The warm weather this weekend put me in the mood to go birding. The sleek Sharp-shinned Hawk that flew over my building motivated me to act on that mood. So Mason and I stopped at Crestwood Lake while running errands. This site is always good for freshwater ducks in season, and if my mounting anxiety over the coming holidays is any indication, that season is now.

The dominant duck on the lake was, not surprisingly, Mallard. However, Green-winged Teal came in a close second. These sensational little squeakers winter at Crestwood Lake, sometimes even joined by a Eurasian cousin. I love green-winged teals, particularly the males with their rich russet and hunter facial plumage and silvery flanks. But hen and drake alike impress when those trademark speculums flash emerald in the sun.

Mallards and teals weren’t the only waterfowl around. Hooded Mergansers have indubitably arrived, their bold black, white, and chestnut markings a sight for sore eyes. Wood Duck males were also in brilliant, just-this-side-of-gaudy display. I even spied a solo Ruddy Duck dame as well as plenty of Canada Geese and a Mute Swan or two.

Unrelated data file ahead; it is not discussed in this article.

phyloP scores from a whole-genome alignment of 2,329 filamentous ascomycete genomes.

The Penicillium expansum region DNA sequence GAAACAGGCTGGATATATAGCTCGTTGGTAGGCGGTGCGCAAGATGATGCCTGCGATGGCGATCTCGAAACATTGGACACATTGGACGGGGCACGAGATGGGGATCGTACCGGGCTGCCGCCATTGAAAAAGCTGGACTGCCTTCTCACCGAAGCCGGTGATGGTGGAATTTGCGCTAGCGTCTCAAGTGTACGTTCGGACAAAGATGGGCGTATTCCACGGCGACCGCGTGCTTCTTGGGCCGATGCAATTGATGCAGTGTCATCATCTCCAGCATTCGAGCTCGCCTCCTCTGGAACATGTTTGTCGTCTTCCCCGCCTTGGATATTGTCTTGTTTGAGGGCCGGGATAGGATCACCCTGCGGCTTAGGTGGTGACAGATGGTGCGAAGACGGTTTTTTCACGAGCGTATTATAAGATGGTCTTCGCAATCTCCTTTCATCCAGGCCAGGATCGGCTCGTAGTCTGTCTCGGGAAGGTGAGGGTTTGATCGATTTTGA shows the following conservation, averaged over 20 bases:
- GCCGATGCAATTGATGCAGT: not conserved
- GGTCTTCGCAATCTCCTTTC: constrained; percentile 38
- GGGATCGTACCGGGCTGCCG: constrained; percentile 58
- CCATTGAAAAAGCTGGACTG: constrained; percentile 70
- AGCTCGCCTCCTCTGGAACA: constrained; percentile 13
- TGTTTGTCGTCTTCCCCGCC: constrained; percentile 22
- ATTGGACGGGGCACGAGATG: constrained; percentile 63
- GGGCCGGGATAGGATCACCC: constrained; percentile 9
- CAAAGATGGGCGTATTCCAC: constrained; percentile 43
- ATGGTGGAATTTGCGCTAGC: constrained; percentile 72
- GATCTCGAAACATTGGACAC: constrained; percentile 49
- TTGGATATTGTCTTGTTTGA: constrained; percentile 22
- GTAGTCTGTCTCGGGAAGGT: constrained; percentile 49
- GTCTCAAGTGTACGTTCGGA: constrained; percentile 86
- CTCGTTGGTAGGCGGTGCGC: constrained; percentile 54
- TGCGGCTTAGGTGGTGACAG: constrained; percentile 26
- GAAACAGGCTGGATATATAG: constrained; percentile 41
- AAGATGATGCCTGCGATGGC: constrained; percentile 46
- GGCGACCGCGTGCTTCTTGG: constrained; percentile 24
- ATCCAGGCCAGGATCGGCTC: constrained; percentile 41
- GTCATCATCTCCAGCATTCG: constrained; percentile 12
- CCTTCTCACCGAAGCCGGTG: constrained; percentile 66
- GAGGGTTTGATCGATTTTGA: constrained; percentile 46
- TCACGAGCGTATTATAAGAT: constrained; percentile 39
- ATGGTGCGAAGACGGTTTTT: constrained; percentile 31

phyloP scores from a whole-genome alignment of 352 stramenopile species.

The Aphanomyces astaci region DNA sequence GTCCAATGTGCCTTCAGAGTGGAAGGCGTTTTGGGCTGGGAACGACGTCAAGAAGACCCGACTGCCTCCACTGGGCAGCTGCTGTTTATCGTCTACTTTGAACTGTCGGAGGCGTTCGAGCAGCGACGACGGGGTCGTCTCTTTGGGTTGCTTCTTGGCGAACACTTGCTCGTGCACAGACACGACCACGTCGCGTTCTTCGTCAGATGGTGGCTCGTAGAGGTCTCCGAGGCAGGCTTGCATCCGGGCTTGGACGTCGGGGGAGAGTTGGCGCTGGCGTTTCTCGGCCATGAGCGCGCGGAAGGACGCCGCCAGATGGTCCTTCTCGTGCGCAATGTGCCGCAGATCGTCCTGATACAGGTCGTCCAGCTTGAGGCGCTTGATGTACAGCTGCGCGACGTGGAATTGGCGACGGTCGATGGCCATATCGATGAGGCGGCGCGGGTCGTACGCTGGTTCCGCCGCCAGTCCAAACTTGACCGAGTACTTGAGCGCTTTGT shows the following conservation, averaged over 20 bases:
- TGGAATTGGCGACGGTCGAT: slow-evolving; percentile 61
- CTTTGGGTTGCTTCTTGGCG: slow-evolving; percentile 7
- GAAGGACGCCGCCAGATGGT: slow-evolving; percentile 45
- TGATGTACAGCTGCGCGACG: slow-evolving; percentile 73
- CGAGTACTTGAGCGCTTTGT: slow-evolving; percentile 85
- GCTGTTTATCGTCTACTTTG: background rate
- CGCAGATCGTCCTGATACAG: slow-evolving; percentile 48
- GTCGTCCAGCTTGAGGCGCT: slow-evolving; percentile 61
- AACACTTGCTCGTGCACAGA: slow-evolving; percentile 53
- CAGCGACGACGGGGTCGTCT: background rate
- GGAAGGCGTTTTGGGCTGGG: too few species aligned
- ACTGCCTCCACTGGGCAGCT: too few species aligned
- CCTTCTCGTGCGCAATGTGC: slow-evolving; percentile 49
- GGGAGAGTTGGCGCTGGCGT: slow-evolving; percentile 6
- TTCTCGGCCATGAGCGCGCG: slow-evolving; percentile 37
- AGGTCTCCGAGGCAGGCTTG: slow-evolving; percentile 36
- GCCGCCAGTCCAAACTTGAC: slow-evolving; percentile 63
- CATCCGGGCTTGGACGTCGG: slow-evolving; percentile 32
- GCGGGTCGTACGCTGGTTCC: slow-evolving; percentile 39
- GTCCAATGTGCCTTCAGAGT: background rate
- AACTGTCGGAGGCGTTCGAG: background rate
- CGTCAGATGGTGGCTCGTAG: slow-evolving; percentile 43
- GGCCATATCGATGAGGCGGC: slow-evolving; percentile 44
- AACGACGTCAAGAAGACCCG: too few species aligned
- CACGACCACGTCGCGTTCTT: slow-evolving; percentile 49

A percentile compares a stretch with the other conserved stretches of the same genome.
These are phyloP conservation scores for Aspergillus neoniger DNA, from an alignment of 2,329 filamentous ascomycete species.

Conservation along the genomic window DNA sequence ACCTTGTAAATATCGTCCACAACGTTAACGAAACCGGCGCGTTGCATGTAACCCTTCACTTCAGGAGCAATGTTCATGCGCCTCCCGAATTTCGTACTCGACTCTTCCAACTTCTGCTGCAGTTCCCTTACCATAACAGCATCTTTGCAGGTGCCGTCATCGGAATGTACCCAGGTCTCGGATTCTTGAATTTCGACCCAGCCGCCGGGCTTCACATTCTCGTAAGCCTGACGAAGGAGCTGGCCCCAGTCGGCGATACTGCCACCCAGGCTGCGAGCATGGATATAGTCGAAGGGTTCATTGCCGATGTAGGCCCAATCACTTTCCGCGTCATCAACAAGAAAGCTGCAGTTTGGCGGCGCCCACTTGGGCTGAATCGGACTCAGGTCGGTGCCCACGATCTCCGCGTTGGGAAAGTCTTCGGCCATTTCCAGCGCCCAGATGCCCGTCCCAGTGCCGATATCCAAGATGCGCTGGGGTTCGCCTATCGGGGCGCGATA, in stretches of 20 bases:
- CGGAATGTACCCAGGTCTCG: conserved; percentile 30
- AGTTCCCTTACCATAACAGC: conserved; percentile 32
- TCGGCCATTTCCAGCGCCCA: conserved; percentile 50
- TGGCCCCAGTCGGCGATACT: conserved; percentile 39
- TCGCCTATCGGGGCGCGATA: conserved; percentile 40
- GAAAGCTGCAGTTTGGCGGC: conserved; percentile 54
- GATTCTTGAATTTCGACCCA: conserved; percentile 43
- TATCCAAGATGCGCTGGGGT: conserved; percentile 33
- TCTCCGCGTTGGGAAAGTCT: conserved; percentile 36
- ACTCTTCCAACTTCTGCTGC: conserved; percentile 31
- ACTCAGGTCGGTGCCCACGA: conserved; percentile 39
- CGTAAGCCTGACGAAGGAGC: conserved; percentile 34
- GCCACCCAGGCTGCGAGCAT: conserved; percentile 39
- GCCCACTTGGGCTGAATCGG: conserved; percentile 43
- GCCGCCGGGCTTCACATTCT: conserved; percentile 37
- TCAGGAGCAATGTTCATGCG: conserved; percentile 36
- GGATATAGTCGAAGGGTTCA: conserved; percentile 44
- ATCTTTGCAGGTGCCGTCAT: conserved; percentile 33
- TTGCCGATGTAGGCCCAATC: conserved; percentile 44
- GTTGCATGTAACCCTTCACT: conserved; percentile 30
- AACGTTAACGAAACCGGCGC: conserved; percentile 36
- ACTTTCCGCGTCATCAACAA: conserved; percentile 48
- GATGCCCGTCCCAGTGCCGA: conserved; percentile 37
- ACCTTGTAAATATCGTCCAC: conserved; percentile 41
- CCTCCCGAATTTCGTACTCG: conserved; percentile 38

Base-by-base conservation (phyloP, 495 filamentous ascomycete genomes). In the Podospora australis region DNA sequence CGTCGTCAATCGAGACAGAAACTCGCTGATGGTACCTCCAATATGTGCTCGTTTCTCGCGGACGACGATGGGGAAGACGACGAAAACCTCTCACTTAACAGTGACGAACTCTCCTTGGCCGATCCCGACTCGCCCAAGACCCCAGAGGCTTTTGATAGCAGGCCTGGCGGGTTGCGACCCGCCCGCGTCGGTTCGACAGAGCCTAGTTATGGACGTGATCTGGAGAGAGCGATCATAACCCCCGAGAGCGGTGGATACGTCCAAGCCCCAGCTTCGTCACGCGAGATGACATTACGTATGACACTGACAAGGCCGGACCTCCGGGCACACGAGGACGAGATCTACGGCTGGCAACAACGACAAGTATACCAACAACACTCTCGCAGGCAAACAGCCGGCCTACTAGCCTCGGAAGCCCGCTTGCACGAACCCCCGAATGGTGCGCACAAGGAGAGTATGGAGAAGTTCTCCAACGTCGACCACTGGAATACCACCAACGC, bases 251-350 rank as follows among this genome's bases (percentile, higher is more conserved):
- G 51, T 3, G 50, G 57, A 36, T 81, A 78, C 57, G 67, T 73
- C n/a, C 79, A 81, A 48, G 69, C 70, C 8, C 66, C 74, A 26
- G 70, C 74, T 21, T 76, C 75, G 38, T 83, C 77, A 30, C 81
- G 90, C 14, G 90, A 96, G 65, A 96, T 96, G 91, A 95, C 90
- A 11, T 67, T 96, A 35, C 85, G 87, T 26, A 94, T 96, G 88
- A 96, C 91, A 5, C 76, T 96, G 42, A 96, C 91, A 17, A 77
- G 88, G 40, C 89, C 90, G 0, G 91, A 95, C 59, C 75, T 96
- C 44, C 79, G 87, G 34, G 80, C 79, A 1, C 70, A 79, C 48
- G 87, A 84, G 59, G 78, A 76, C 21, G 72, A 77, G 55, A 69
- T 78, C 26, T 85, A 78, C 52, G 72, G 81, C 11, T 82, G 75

Of course, Crestwood Lake sheltered more than just divers and dabblers. A stolid Great Blue Heron anchored one end of the lake while a more ebullient Belted Kingfisher lorded over the other. Blue jays, robins, and grackles are massing, presumably deciding which lucky ones get to leave for warmer climes. American Crows also appear to be flocking in impressive numbers. These are all expected sightings. What I didn’t anticipate were the Killdeer still working this stretch of the Bronx River. I thought for sure they’d have flown by now, but apparently the three shorebirds screaming “Killdee, killdee, killdee” were perfectly content to hang around for a superb fall weekend.

Mallards, teals, mergansers, kingfishers… better get used to this trip list because you’ll be hearing it a lot for the five months!


Green-winged Teal
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Written by Mike
Mike is a leading authority in the field of standardized test preparation, but he's also a traveler who fully expects to see every bird in the world. Besides founding 10,000 Birds in 2003, Mike has also created a number of other entertaining but now extirpated nature blog resources, particularly the Nature Blog Network and I and the Bird.